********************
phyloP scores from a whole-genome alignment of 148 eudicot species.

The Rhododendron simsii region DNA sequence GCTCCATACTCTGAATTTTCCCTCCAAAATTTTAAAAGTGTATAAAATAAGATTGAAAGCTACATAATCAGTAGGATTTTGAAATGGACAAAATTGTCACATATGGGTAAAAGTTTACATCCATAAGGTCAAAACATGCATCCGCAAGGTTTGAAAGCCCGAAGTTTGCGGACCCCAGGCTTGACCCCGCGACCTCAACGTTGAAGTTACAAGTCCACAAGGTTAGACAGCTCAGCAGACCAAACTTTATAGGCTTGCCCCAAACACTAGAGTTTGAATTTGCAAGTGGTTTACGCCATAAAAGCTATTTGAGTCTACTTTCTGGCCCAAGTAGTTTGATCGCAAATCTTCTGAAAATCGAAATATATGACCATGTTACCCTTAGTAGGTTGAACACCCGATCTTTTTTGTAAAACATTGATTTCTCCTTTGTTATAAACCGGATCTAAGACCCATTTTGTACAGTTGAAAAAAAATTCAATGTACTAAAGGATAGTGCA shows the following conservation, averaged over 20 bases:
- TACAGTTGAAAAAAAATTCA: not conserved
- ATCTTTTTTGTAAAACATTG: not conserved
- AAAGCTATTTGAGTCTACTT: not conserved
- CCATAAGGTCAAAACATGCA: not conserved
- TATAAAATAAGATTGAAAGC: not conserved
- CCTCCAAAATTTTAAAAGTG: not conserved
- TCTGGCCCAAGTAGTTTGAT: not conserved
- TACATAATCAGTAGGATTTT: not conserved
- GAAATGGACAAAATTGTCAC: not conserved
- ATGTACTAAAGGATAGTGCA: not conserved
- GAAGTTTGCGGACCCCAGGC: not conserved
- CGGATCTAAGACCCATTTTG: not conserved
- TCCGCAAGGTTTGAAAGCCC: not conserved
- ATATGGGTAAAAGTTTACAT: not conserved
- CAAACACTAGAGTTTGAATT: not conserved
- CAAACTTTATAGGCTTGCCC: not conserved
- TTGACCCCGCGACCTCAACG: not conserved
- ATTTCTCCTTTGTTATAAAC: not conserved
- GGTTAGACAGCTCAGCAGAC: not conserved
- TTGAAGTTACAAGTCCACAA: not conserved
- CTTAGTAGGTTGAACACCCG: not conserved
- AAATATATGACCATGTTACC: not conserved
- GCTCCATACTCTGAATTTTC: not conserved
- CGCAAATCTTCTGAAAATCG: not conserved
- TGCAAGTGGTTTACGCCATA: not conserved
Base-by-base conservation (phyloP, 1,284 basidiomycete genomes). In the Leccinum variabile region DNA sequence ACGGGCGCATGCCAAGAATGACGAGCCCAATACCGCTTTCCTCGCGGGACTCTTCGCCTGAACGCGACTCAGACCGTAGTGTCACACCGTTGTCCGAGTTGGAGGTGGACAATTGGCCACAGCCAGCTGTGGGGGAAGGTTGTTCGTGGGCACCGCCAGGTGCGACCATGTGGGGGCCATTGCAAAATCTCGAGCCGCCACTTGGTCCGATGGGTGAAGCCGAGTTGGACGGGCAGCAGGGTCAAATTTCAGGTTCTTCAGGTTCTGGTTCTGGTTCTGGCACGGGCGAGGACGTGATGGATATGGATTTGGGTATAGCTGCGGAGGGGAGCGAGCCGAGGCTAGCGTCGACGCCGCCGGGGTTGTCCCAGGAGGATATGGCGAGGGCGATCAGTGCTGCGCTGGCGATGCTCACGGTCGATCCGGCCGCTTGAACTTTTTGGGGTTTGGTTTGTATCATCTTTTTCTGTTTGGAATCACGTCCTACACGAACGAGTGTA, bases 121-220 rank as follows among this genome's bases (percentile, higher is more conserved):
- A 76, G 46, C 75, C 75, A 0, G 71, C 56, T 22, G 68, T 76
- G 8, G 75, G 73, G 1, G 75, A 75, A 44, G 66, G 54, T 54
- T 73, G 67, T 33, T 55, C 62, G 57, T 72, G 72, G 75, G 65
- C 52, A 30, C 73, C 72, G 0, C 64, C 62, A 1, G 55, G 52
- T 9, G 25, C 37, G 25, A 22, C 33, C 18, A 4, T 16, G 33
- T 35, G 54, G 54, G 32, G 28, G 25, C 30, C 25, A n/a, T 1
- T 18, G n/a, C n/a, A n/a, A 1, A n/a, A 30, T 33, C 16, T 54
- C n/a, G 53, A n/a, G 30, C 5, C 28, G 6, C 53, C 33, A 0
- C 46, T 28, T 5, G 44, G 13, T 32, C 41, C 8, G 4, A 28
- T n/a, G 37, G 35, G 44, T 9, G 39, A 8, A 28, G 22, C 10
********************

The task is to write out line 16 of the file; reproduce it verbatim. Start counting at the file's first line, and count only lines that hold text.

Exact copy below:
- ATATGGGTAAAAGTTTACAT: not conserved